Night of Witches, Day of the Dead    

We end up spending a lot of the afternoons sitting outside in one plaza or another with our practice teachers, fleeing to El Buen Pastor (a bakery whose profits support a children's charity) when it starts to rain. The weather keeps you on your toes: hot sun shifts to cold winds and sudden downpours. One day we ended up sheltering in the post office as the sky dumped loads of hail stones on the town.

On Halloween the sky was ominous and cloudy. Then we heard the crack of thunder and lighting began to flash in 3 different parts of the sky. The next day, The Day of the Living, the sky cleared halfway, allowing the sun to creat a rainbow, the symbol of Cusco.

Today was the Day of the Dead. We were going to go to the larger cemetary but the price of a taxi was double or more than usual and one driver said the traffic was really bad. So we walked to the smaller cemetary. It was packed with people. The graves are above ground in shelves with sections in the front for the name and whatever the family and friends chose to place in the display area: flowers, beer, toys, photos, or other memorabilia.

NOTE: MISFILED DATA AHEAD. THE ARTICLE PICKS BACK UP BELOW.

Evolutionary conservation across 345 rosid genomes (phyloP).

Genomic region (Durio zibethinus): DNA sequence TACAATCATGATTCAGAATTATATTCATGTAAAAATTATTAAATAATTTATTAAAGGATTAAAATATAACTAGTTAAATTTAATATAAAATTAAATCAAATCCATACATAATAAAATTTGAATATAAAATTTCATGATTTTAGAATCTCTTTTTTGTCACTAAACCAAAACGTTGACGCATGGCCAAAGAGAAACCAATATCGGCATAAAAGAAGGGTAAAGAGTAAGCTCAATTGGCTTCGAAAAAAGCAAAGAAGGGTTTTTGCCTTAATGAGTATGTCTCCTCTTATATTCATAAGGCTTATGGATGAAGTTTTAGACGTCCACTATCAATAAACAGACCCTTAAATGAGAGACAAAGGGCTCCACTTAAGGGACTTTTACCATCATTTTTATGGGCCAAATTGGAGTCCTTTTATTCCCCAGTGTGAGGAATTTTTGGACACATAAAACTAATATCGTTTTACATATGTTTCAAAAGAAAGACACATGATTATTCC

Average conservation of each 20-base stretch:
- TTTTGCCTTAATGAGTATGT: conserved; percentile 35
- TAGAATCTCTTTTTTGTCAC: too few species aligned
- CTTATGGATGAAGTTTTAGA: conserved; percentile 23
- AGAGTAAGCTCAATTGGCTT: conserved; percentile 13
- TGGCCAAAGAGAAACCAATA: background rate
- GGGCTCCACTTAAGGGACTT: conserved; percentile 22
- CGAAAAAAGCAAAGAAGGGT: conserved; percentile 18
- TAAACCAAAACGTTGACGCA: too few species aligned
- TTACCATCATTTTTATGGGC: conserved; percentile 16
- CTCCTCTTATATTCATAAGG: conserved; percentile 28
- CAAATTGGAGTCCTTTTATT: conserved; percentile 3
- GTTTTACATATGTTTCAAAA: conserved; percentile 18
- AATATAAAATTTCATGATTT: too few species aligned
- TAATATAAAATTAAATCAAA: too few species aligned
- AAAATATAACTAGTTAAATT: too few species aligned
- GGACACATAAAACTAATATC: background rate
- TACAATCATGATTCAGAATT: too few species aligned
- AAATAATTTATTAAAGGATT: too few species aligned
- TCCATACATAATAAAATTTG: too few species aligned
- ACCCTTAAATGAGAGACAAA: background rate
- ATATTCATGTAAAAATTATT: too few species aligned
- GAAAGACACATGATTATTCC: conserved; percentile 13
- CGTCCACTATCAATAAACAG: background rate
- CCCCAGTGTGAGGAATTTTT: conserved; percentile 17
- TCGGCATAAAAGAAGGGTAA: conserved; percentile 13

Since the graves are stacked on top of one another, people walked around renting out their ladders.

There was a lot of cleaning and decorating going on. Musicians played performances for the dead, serenading the grave. Families ate and drank. Where in the US, most events having to do with cemetaries are sombre occasions, this holiday was more like a big party, complete with brass bands and marriachis.

There were a few people who did look sad, and I saw one man praying in front of a grave, but for the most part it was very festive.

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